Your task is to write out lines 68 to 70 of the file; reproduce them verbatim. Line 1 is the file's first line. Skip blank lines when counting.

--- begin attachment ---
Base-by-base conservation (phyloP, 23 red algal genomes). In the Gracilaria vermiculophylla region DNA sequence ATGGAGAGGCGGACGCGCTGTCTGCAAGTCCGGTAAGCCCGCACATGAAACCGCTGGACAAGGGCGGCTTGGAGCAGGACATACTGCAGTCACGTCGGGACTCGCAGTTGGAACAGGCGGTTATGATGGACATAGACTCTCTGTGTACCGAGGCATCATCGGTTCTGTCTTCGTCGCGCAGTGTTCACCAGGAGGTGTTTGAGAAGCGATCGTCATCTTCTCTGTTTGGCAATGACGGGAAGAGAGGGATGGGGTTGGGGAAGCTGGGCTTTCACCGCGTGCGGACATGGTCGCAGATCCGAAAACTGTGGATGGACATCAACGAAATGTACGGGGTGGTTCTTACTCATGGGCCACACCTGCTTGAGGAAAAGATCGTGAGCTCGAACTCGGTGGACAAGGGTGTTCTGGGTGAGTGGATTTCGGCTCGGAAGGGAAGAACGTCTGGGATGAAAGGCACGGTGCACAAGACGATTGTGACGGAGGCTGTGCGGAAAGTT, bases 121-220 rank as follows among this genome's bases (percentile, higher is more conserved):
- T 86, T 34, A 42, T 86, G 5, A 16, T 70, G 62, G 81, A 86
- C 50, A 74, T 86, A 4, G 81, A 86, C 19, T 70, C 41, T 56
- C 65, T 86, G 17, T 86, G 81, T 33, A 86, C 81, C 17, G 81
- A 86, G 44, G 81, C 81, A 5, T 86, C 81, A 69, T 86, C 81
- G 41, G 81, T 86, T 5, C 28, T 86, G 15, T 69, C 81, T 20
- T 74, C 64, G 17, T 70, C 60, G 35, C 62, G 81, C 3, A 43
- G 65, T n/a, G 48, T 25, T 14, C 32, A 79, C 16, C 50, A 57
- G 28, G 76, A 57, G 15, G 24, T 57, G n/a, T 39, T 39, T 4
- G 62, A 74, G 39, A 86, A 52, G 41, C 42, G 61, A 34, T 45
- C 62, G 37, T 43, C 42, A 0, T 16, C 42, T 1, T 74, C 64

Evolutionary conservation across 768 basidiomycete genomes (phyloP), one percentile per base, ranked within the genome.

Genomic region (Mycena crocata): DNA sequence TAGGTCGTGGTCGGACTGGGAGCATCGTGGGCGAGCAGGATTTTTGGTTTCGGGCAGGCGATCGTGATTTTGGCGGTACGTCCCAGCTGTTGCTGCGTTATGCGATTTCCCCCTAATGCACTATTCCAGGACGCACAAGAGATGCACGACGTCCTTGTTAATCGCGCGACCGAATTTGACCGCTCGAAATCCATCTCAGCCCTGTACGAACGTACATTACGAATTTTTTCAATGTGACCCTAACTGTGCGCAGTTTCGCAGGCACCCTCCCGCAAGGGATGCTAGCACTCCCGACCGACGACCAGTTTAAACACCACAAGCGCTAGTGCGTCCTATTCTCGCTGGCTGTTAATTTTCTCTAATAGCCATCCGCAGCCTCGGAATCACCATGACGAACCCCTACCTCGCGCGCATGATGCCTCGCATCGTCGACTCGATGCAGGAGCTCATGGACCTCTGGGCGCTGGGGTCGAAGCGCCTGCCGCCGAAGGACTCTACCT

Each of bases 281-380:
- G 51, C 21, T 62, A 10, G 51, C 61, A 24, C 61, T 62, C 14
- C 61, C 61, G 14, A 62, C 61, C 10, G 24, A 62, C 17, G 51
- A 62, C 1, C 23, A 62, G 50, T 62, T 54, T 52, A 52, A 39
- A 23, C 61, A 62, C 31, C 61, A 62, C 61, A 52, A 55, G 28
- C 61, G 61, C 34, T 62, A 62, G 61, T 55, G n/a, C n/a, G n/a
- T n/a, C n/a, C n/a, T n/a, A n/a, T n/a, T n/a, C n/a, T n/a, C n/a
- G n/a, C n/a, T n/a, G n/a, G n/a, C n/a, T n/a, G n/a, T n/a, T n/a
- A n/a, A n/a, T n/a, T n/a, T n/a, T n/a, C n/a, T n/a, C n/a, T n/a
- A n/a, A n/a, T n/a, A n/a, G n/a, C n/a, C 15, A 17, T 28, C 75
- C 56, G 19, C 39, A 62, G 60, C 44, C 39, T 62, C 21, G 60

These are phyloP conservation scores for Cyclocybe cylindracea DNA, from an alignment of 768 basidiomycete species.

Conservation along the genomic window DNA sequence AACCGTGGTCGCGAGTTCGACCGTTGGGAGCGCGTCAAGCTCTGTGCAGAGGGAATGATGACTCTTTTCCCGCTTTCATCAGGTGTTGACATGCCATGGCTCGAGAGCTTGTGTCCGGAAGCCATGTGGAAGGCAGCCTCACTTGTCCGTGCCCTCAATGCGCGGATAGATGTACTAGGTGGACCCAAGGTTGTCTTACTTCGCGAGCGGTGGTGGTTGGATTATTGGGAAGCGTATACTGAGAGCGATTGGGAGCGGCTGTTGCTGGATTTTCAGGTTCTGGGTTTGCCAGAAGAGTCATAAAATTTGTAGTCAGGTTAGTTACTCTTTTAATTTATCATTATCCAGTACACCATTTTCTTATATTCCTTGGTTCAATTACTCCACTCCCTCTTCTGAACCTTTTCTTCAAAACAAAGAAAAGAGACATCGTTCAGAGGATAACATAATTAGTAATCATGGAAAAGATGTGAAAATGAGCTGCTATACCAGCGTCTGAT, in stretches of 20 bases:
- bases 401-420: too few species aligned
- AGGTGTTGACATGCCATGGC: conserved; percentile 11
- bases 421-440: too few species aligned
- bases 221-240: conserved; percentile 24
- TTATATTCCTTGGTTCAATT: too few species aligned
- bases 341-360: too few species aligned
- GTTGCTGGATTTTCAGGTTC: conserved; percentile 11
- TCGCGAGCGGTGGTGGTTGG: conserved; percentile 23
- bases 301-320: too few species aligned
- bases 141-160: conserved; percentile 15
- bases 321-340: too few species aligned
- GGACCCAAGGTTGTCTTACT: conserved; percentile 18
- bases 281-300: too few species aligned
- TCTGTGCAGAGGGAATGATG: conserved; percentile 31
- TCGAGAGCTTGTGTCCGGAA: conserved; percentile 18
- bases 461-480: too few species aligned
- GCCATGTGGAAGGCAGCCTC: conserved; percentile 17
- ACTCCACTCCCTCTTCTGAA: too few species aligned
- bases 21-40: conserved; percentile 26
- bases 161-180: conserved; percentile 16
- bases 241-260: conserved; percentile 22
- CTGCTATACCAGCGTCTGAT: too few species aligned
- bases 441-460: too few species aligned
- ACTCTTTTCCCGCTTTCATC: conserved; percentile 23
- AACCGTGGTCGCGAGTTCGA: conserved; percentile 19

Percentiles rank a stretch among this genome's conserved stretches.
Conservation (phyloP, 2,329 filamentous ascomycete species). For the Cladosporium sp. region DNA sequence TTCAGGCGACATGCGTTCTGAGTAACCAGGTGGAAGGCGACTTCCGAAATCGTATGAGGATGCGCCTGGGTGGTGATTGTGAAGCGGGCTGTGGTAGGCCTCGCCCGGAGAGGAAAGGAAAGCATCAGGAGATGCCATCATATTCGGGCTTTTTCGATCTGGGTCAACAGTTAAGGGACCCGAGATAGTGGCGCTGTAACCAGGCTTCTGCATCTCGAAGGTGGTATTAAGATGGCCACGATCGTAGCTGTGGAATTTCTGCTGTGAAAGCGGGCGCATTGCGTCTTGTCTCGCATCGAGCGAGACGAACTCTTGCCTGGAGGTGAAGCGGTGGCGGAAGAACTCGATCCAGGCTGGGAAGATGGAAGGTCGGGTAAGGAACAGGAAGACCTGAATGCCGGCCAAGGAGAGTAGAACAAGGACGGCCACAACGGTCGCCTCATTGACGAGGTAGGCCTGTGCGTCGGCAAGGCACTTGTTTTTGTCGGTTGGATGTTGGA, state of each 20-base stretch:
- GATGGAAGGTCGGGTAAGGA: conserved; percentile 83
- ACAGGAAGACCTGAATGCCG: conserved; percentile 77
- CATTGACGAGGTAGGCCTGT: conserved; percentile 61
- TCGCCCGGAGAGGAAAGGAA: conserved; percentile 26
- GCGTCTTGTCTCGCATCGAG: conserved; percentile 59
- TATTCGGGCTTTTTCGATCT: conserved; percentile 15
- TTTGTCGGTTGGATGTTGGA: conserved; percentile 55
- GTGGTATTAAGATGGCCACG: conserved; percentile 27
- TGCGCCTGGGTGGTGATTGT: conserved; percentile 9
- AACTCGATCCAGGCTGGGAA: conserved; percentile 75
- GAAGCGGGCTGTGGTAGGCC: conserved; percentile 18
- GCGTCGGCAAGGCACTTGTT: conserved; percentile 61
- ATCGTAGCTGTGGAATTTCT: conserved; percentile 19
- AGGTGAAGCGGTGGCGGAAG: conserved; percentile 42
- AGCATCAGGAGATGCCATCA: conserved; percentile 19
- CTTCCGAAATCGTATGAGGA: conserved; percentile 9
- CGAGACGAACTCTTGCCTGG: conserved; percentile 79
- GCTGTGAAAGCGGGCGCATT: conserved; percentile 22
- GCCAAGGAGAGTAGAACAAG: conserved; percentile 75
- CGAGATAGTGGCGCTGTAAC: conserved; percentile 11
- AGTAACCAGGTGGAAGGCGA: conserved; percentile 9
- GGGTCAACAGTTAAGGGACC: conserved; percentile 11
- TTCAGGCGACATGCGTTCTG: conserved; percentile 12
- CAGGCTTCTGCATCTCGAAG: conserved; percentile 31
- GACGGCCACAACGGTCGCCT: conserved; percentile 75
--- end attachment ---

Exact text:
- AGCATCAGGAGATGCCATCA: conserved; percentile 19
- CTTCCGAAATCGTATGAGGA: conserved; percentile 9
- CGAGACGAACTCTTGCCTGG: conserved; percentile 79